Lintott’s volume provides some welcome historical and political context in which to situate recent collections of specialist essays.1 His characterization of the Politics as an extension of the Nicomachean Ethics is also a useful contextualization of this work and its aims within the Aristotelian corpus. Lintott converses much with Keyt’s 1999 commentary on Books 5 and 6, sometimes simply referring the reader to Keyt’s discussion of a passage or noting agreement (e.g. pp. 99, 127), sometimes disagreeing (e.g. pp. 125, 136). He also brings in many Roman examples to illustrate Aristotle’s claims (unsurprising in light of Lintott’s previous publications). Ancient historians and political scientists may find these helpful, but those focused on the pre-Roman Greek world will consider them irrelevant.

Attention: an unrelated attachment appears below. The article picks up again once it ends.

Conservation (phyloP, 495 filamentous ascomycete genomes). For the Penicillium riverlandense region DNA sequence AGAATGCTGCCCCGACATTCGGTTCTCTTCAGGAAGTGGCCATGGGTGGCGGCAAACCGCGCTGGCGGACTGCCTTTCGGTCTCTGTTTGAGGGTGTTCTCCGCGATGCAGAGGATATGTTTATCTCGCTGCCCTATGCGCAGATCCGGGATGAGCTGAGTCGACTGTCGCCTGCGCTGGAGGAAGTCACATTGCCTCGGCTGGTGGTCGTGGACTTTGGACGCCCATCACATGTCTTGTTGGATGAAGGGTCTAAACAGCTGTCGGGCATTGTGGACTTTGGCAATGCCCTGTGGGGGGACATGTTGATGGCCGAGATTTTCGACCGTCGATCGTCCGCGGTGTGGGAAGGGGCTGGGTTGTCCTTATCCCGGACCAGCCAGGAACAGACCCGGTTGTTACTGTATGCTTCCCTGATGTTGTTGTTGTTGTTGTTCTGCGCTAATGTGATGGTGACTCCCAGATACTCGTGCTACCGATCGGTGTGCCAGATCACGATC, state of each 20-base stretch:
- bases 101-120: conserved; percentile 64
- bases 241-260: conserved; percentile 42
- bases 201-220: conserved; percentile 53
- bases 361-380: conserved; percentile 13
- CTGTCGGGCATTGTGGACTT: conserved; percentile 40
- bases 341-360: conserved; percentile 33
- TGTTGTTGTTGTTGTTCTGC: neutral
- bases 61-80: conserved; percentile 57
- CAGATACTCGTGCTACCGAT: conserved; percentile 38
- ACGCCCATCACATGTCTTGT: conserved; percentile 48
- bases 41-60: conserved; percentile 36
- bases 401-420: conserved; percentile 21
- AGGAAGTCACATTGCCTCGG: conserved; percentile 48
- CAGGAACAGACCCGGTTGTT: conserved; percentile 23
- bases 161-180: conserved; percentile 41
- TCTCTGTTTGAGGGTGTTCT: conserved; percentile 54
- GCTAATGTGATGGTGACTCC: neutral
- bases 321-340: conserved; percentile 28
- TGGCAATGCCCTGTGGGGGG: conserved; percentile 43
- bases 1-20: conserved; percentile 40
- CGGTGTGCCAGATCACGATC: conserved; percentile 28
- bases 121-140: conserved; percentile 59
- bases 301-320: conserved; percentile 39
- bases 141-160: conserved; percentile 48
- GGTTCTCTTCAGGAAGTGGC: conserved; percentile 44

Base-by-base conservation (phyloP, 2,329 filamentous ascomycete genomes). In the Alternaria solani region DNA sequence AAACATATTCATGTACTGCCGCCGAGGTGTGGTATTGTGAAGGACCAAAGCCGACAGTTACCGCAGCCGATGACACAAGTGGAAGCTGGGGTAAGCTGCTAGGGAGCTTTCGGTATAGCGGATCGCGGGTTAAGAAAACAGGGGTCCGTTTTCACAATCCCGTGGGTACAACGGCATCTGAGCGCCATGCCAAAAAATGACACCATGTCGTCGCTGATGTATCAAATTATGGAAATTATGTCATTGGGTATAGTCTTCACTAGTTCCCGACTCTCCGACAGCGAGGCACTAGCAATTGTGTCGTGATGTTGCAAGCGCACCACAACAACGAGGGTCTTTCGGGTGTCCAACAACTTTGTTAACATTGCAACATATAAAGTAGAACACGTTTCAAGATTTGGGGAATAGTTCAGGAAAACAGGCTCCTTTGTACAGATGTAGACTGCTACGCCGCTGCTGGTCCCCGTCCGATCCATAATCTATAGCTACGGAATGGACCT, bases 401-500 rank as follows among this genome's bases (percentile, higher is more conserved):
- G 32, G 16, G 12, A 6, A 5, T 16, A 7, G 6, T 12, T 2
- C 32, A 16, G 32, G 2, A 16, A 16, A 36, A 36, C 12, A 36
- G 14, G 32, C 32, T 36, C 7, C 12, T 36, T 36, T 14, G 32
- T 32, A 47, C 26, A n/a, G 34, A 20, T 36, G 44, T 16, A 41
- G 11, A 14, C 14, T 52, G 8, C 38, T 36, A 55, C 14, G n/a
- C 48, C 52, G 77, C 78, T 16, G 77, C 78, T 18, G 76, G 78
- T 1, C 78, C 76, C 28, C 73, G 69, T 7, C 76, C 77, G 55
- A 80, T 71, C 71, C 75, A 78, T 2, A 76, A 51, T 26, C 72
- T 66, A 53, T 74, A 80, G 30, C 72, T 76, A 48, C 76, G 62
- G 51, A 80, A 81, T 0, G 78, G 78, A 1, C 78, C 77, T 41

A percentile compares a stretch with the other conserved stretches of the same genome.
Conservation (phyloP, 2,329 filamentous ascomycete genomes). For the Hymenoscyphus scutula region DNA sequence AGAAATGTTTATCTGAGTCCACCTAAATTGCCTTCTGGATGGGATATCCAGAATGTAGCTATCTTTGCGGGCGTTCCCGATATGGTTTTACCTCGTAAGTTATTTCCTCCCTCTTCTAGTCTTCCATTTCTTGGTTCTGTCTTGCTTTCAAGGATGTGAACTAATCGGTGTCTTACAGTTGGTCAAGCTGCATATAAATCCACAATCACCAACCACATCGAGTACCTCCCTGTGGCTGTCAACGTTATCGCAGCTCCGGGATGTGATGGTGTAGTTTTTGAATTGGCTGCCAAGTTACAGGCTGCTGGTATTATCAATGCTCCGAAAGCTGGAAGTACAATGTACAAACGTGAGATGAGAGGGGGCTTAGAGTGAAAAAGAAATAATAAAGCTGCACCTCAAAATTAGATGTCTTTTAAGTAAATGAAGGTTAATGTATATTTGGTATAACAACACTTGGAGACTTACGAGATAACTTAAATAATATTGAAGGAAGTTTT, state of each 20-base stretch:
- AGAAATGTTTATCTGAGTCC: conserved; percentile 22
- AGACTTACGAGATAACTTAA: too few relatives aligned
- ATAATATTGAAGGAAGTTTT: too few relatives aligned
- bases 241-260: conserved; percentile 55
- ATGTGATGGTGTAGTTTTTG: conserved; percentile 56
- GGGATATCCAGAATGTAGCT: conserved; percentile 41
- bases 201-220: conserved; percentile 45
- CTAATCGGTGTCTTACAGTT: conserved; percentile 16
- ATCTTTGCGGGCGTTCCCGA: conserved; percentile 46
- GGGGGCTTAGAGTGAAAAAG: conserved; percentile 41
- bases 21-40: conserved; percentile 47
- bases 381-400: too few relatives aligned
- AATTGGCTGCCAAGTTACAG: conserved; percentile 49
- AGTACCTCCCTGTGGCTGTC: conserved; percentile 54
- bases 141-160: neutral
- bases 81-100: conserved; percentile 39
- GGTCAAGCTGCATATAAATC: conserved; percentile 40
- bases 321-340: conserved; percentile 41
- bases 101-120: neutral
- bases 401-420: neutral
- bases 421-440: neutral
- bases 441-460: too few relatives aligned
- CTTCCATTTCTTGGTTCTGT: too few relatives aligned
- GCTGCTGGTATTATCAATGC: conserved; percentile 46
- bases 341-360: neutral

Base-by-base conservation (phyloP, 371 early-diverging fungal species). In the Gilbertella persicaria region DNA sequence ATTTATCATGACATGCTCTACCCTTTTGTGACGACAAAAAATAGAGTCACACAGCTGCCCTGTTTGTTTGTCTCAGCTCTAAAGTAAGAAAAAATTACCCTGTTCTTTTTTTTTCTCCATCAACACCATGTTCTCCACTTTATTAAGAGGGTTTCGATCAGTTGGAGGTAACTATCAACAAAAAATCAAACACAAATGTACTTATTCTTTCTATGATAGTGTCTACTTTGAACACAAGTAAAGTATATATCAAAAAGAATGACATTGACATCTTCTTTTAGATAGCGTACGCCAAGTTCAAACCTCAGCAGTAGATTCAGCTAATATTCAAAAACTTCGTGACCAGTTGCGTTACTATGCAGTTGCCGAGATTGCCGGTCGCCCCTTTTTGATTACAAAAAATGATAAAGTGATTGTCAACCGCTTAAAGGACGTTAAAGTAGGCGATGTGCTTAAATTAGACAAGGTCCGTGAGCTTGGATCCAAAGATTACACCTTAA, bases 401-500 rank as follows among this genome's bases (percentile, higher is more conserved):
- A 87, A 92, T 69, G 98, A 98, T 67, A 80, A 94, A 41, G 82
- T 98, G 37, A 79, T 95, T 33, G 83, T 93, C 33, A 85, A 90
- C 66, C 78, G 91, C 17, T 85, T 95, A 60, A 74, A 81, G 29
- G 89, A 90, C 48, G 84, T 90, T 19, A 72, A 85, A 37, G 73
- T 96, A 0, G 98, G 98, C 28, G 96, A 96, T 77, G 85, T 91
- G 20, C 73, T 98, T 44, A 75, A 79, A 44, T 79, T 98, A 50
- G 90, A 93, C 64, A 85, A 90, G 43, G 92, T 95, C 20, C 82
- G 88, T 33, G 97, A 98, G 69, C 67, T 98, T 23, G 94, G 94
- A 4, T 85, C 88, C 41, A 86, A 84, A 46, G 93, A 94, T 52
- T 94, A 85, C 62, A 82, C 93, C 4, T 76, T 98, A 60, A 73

While Lintott’s contextualization is commendable, it should be extended further in one area: to consider the “practical” political constitutions of Books 5 and 6 in the light of the “ideal” state of Books 7 and 8. Aristotle declares that all existing political forms are deviations from this ideal (4, 1293b25-30), even the nominally “correct” forms of kingship, aristocracy, and polity (politeia), of which tyranny, oligarchy, and democracy are the corresponding deviations (3, 1279a22-1279b10; see p. 105). Furthermore, the citizen body of Aristotle’s ideal state is very exclusive: no farmers, no craftsmen, no laborers, no merchants; in short, no one who has to work for a living (7, 1328b-1329a). As previous scholars have pointed out, Aristotle probably envisioned a city-state in the recently conquered Near East, where a Hellenized elite would rule over an enserfed barbarian population. 2